Photographer Jim Zuckerman explains how to use symmetry to create engaging images in the thirteenth article of his sixteen-part series on composition.
Jim Zuckerman's images and articles on photography have been featured in hundreds of publications, and he has taught at many institutions, as well as through his own workshops. He is the author of 22 books on photography. To learn more about his work and subscribe to his emagazine, visit his website.
Photographs © 2009, Jim Zuckerman. All rights reserved.
One of the easiest ways to create a perfect composition is to shoot a symmetrical subject. The photo is perfectly balanced, and the graphic design you end up with is usually very pleasing. The best place to look for symmetry is in architectural details, such as doors and windows, skyscrapers, ancient ruins, and ceiling patterns. (It’s obviously harder to find symmetry in nature, although it does exist.) Photo 13.1 presents an example. I shot this Art Deco façade in Riga, Latvia. Although the elements are different, the graphic design of the famous pool in the Hotel Gellért in Budapest is a classic symmetrical subject. Notice that I positioned myself precisely in the center of the pool because that underscores the symmetrical design.
When I was in the Air Force Academy Chapel in Colorado Springs, the avant-garde symmetrical architecture made a great subject to shoot (13.3). The purple-colored lighting is coming from the stained glass window.
When shooting ceilings with domes, you should usually be standing on a point in the floor that is directly beneath the center of the dome. I did this when I photographed the spectacular St. Mary’s Church in Krakow, Poland (13.4). In European cathedrals, the point is often marked on the floor in the form of a mosaic or marble design. You have to be very careful when composing the image, because the center of the design has to be precisely equidistant to both sides of the frame. Otherwise the photograph will look off-balance.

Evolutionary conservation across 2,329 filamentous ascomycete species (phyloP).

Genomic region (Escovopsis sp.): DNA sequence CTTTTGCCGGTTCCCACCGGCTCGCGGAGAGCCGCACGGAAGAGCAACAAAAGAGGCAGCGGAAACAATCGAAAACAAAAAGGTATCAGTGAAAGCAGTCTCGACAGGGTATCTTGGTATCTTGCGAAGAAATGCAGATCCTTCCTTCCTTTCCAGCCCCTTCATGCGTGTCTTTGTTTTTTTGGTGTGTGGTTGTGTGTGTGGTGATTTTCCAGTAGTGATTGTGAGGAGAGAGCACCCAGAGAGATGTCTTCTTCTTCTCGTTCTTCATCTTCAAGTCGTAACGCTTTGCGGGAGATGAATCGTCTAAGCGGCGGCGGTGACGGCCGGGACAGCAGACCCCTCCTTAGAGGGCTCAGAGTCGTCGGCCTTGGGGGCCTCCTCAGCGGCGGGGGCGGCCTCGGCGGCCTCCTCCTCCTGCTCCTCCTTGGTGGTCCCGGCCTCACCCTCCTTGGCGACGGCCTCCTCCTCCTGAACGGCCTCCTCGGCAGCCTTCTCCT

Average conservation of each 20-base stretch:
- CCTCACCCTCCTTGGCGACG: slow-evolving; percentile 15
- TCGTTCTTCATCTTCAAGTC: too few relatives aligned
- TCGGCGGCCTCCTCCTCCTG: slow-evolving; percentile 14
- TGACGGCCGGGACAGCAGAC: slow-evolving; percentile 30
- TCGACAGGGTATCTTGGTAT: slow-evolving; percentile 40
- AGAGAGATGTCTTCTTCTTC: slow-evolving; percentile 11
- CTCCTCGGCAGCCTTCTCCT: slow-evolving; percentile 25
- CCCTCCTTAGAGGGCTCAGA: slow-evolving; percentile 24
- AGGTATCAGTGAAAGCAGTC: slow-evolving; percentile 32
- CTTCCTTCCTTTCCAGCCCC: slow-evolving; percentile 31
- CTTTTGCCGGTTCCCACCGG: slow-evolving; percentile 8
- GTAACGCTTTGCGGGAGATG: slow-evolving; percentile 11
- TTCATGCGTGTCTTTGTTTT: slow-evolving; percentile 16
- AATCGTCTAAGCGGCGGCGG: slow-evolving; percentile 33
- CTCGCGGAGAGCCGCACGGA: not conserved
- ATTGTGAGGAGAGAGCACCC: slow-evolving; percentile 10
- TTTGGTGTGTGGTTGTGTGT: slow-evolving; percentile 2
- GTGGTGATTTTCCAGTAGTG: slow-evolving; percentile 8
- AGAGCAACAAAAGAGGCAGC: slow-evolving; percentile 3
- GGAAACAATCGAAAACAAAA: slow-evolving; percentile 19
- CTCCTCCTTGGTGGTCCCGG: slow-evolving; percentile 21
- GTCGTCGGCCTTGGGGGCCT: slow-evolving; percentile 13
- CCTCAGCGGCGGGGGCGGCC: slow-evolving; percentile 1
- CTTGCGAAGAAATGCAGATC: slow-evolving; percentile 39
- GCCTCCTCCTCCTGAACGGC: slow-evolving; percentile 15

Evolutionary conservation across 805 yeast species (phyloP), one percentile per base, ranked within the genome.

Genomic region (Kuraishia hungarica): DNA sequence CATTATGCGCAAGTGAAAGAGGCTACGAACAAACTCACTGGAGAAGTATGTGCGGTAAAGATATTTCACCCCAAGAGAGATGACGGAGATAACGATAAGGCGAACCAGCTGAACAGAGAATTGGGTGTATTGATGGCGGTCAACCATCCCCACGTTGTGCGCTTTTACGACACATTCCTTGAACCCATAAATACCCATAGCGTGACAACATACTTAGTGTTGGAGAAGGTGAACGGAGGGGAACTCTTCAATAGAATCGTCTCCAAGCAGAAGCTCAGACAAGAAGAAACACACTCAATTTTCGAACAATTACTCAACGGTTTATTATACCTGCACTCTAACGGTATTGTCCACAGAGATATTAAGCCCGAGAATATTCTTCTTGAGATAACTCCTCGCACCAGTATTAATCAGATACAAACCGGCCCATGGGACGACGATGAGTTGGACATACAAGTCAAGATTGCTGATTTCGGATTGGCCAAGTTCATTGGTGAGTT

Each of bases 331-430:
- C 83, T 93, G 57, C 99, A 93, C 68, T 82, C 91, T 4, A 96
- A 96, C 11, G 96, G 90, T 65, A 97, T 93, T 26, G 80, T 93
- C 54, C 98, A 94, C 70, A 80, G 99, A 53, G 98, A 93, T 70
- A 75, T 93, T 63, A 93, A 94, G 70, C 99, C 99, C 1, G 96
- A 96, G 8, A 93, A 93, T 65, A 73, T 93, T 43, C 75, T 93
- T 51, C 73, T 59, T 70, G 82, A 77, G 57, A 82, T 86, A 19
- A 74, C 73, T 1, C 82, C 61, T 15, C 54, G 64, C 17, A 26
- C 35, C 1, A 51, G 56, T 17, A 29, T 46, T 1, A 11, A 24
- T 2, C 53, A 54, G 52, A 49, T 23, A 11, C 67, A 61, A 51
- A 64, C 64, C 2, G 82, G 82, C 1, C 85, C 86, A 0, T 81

Sometimes symmetry comes unexpectedly. When I photographed a dance performance in India, the positions of the various dancers couldn’t have been arranged better in terms of composition. Image 13.5 is an example from the many pictures I took during the show. In order to get them, I had to be in the right place relative to the performers. That meant that I had to be right in front of the girls, because shooting a symmetrical scene from the side doesn’t work nearly as well.
Another place to look for symmetry is in calm bodies of water. Reflections make classic images simply because of the compositional balance. The photo of Gdańsk, Poland (13.6), offers a good example. Notice that I placed the water line in the center frame. This goes against the Rule of Thirds, which suggests you place it along the upper or lower horizontal third. However, to emphasize the perfect symmetry in this shot, I placed the water line in the exact middle. Similarly, the photograph of the pier in the Dominican Republic (13.7) was composed with the horizon line in the middle of the frame. I think this adds to the balance and the artistry of the image.
I used the center vertical position for the unusual mirrored structure in the parliament building in Berlin (13.8). The 14mm lens I shot with provided a distinctive perspective on this dramatic architectural statement, but the symmetry of line and form make the image succeed.
Go to the next article in this series: Light's Influence
Read the full series:
- The Rule of Thirds
- Leading Lines
- Graphic Design
- Classic Landscape Technique
- Moving into the Frame
- Distinctive Perspectives
- Light's Influence
- Negative Space
- Breaking the Rules